Purpose Transforming growth factor-β (TGF-β) production in the tumor microenvironment is a potent and ubiquitous tumor immune evasion mechanism that inhibits the expansion and function of tumor-directed responses; therefore, we conducted a clinical study to discover the effects of the forced expression of a dominant-negative TGF-β receptor type 2 (DNRII) on the safety, survival, and activity of infused tumor-directed T cells. Materials and Methods In a dose escalation study, eight patients with Epstein Barr virus-positive Hodgkin lymphoma received two to 12 doses of between 2 × 107 and 1.5 × 108 cells/m2 of DNRII-expressing T cells with specificity for the Epstein Barr virus-derived tumor antigens, latent membrane protein (LMP)-1 and LMP-2 (DNRII-LSTs). Lymphodepleting chemotherapy was not used before infusion. Results DNRII-LSTs were resistant to otherwise inhibitory concentrations of TGF-β in vitro and retained their tumor antigen-specific activity. After infusion, the signal from transgenic T cells in peripheral blood increased up to 100-fold as measured by quantitative polymerase chain reaction for the transgene, with a corresponding increase in the frequency of functional LMP-specific T cells. Expansion was not associated with any acute or long-term toxicity. DNRII-LSTs persisted for up to ≥ 4 years. Four of the seven evaluable patients with active disease achieved clinical responses that were complete and ongoing in two patients at > 4 years, including in one patient who achieved only a partial response to unmodified tumor-directed T cells. Conclusion TGF-β-resistant tumor-specific T cells safely expand and persist in patients with Hodgkin lymphoma without lymphodepleting chemotherapy before infusion. DNRII-LSTs can induce complete responses even in patients with resistant disease. Expression of DNRII may be useful for the many other tumors that exploit this potent immune evasion mechanism.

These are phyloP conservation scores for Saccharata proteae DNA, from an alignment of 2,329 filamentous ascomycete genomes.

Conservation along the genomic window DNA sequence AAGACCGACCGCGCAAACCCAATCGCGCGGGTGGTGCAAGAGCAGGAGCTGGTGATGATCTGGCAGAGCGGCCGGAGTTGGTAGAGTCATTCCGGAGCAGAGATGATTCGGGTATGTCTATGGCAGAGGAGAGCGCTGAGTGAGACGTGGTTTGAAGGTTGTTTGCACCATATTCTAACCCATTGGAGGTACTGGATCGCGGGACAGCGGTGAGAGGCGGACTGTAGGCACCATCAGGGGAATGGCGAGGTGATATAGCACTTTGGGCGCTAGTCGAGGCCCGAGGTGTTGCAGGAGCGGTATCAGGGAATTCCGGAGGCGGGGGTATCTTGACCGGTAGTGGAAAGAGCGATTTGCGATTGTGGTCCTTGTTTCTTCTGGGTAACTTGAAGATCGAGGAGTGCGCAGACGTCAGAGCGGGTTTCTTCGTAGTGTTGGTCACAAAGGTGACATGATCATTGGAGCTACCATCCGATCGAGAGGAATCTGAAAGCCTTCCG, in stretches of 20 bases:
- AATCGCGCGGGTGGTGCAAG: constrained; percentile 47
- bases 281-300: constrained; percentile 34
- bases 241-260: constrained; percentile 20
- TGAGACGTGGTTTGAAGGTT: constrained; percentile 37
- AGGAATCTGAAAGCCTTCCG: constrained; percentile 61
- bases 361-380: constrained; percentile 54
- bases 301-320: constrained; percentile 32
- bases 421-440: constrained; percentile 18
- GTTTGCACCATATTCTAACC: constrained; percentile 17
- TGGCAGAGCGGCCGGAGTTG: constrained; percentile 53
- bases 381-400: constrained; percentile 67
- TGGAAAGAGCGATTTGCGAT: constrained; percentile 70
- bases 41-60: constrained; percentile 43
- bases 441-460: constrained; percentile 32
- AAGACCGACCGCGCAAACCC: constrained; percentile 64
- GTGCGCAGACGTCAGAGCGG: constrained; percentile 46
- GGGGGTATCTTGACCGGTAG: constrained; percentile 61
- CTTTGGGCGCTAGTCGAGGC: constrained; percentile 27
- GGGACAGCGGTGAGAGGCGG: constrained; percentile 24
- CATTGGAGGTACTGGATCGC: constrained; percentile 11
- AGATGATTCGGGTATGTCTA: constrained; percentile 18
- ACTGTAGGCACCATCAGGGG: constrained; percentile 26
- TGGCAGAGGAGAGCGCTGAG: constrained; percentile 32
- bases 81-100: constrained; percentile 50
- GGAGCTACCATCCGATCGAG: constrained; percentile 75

Trial registration: ClinicalTrials.gov NCT00368082.